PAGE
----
The Sciences

#52: Superstorm Sweeps Across Saturn


It made even the biggest storms on Earth look puny.

By Jennifer BaroneDec 27, 2011 12:00 AM
NASA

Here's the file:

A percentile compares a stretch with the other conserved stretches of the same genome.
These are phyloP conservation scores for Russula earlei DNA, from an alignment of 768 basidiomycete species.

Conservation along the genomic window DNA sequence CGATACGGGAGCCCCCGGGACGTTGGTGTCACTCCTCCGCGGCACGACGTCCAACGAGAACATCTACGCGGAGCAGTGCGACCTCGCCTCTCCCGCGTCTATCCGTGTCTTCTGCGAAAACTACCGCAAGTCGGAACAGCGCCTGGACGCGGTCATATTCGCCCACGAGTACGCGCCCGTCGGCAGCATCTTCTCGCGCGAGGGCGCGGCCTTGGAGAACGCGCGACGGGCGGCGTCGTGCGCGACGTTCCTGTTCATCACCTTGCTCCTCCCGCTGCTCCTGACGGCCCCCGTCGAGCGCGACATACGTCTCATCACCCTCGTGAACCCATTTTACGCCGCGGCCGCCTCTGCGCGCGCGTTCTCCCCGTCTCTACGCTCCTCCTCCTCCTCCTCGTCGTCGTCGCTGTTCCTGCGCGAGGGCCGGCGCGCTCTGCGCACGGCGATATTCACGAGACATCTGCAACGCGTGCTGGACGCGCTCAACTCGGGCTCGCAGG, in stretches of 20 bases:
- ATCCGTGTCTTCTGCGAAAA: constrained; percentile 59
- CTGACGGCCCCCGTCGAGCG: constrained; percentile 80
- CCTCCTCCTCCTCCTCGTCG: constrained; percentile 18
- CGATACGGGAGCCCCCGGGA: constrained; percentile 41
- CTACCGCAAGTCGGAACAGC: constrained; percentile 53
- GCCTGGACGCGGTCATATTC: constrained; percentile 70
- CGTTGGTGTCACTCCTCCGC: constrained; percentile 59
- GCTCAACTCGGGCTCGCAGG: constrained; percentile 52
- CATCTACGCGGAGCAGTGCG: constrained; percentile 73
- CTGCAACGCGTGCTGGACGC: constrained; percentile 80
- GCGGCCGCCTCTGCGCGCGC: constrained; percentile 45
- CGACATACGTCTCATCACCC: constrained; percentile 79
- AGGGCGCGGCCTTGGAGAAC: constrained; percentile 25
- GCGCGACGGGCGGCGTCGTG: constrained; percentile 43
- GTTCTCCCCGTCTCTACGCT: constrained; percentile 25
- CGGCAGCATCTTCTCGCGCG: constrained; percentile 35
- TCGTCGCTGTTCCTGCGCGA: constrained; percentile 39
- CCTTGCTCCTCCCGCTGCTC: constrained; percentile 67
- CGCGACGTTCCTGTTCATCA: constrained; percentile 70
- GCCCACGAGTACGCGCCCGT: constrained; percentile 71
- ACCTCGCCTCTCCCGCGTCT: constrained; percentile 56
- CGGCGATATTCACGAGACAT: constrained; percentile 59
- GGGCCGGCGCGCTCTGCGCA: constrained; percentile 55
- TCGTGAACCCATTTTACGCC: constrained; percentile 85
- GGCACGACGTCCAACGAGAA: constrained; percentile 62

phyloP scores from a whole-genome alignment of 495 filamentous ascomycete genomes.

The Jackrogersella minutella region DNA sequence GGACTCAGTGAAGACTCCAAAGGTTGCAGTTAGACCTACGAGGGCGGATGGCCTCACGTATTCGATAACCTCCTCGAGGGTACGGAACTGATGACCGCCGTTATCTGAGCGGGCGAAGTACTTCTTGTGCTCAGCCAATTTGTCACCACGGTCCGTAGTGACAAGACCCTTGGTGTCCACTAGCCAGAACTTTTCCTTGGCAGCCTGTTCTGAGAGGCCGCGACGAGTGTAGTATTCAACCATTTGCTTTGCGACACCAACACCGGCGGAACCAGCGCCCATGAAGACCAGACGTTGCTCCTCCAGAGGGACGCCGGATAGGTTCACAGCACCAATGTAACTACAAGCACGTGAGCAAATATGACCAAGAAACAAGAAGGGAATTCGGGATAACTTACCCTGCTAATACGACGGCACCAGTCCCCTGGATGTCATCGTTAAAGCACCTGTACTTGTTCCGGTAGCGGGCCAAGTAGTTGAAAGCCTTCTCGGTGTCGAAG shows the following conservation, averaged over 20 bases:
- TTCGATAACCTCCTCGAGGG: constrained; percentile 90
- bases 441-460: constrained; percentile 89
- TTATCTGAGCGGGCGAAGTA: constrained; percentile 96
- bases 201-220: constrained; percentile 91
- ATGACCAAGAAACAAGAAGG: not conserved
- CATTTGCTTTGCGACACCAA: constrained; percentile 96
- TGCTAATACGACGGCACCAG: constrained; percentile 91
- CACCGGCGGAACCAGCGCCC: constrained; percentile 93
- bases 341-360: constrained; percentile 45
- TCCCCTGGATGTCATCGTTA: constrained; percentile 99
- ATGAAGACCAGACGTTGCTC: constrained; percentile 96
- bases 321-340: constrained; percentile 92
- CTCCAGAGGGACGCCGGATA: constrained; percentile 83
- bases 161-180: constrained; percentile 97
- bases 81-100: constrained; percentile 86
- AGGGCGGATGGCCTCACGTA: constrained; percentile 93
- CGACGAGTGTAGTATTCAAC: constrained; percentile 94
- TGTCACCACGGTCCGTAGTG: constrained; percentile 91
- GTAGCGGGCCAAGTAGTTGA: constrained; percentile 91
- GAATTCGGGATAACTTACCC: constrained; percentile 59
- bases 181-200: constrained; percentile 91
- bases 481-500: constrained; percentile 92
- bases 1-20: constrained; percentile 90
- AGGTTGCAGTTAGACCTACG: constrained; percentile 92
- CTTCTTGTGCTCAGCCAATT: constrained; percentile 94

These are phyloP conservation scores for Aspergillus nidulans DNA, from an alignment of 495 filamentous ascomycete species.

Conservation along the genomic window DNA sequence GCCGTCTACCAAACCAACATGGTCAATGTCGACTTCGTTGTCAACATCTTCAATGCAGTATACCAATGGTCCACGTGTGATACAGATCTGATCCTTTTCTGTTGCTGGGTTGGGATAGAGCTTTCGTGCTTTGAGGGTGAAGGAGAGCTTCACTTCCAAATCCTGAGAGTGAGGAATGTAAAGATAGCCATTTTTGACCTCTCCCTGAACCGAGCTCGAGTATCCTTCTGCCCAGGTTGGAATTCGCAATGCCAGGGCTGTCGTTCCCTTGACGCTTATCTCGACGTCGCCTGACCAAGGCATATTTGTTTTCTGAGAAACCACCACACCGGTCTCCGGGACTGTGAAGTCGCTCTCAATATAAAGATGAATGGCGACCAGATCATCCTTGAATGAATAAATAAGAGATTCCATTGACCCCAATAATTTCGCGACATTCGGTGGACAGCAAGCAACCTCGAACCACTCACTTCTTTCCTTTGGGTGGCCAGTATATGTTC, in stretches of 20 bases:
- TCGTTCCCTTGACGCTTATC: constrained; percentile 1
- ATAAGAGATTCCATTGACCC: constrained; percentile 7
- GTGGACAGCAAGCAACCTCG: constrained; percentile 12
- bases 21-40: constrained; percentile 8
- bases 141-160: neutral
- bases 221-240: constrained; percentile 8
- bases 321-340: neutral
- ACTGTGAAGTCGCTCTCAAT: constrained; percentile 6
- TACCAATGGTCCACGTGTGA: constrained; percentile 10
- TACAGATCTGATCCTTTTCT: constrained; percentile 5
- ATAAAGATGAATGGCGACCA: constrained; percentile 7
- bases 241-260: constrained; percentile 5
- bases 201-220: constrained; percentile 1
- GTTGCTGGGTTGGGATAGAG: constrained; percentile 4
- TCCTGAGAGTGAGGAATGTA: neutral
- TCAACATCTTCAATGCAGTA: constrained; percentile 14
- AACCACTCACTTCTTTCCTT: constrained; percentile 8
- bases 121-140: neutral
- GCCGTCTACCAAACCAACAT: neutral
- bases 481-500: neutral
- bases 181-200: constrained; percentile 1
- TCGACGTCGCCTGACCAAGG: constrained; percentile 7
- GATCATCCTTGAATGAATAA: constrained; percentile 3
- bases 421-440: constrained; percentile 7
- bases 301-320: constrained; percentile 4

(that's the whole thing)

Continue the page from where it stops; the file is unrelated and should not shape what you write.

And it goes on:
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When astronomers caught their first glimpse of the superstorm that swept Saturn last year, it appeared as just a small dot on the planet’s hazy surface. Within a few weeks, the dot had transformed into a monster tempest, spawning a vortex nearly as wide as Earth and lightning strikes 10,000 times as energetic as those of terrestrial storms. Blown by Saturn’s jet stream, the storm stretched out nearly 200,000 miles, wrapping around the entire planet by June, and did not subside until October. Over the past 130 years, astronomers have witnessed five similar events on the ringed planet, but the 2011 storm was the first seen through the lens of a satellite: NASA’s Cassini probe, orbiting 1.2 million miles away.

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